Planning for your HRMS demos
Ever attended a meeting that had no agenda, didn’t start on time (or finish on time) at which no one really seemed certain of the purpose of getting together? If the answer is no, you’re lucky. And if the answer is yes, it’s precisely that experience you should aim to avoid when preparing for your HRMS demos. The following are the key practical details to get a handle on when bringing your shortlisted vendors in to meet your demo team.
Obvious but practical details
It should go without saying, but you’ll need a venue that is large enough to hold everyone and has the resources to view the various HRMS options at their best. So, not only do you need to know how many people are in your demo team, but also how many are in each vendor’s sales team (and if you feel they’re bringing too many – there’s rarely a reason for more than two – feel free to impose a limit. After all, you’re in charge). Check out the technical needs: power points, projectors, screens, etc. If any of your team are attending at a distance, then you may need video conferencing facilities. And finally, if you plan on taking a break, some refreshments might be appreciated.
Recommended reading: HRMS selection survival guide - your complete guide to HRMS selection
Scenarios & scripts
The key preparation is putting together some common scenarios for each vendor to prove themselves against. For it to be a fair process (and to make it easier for you to find a ‘winner’) each candidate vendor should receive the same test. A particular advantage of having a series of common, structured scenarios is that more specialist members of your team may not need to attend the whole demo; the accounts representative may only need to see the payroll scenario, for example.
As to the content, the current wisdom suggests anything but an easy ride for the vendors, designing scenarios that deliberately seek to expose potential weaknesses. Look for the elements of your business that are unique or different to the mainstream in terms of payroll, learning and development, recruitment, or time and attendance and focus on those. For example, if you have a lot of mobile workers, look at clocking in and scheduling for staff who are rarely physically present.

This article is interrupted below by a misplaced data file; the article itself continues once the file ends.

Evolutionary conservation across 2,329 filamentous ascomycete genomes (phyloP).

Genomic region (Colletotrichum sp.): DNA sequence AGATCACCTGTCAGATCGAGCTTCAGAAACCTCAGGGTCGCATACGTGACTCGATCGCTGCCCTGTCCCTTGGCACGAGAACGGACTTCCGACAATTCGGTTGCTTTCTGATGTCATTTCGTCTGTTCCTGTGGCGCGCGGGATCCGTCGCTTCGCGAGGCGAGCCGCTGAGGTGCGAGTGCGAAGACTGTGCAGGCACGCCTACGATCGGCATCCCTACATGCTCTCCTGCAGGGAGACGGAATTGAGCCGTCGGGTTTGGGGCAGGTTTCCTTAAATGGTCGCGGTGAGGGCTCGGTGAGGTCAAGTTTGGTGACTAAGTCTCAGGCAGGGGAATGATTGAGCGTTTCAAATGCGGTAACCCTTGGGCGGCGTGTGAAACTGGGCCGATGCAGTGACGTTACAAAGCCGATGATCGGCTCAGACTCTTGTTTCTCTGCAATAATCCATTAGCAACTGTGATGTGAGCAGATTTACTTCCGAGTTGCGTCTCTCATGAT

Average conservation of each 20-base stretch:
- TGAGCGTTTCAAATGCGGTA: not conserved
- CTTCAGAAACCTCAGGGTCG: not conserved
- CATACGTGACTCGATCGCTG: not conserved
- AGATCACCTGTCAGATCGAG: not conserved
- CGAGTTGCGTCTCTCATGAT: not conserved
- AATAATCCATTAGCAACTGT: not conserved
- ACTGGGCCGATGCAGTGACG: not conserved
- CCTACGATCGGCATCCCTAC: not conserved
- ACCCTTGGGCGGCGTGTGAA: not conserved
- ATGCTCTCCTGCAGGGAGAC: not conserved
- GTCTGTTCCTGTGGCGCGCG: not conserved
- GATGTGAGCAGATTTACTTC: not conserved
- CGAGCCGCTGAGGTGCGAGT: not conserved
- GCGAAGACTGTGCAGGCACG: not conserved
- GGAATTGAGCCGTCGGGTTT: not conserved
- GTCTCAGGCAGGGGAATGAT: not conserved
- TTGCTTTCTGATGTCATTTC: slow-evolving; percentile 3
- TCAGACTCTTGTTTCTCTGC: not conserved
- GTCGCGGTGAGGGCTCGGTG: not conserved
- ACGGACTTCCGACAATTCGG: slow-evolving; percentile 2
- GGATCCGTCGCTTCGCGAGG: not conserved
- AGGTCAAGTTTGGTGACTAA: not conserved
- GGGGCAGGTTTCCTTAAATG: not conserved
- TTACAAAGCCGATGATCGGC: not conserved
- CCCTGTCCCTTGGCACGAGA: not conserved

Do share the scripts with the vendors beforehand, giving plenty of notice and answering any questions they may have about your requirements (you want to see their systems at their best, remember?)
Just as with a recruitment interview, prepare the starter questions beforehand. While you certainly need to know about basic system functionality, don’t neglect the broader issues, such as data security (disaster recover, data storage), pricing models (exploring the potential hidden costs, including labor), implementation timescales (including how the vendor intends to deal with essential steps such as training), vendor stability (i.e. how long have they been in business, are they a viable prospect for long-term support) and references from previous customers in similar businesses to your own.
Again as with a candidate for a job, research the vendors prior to the demo. Find out what you can about their company and their products, talk to your peers and network contacts, and use the information to devise questions that will address any concerns you may have.
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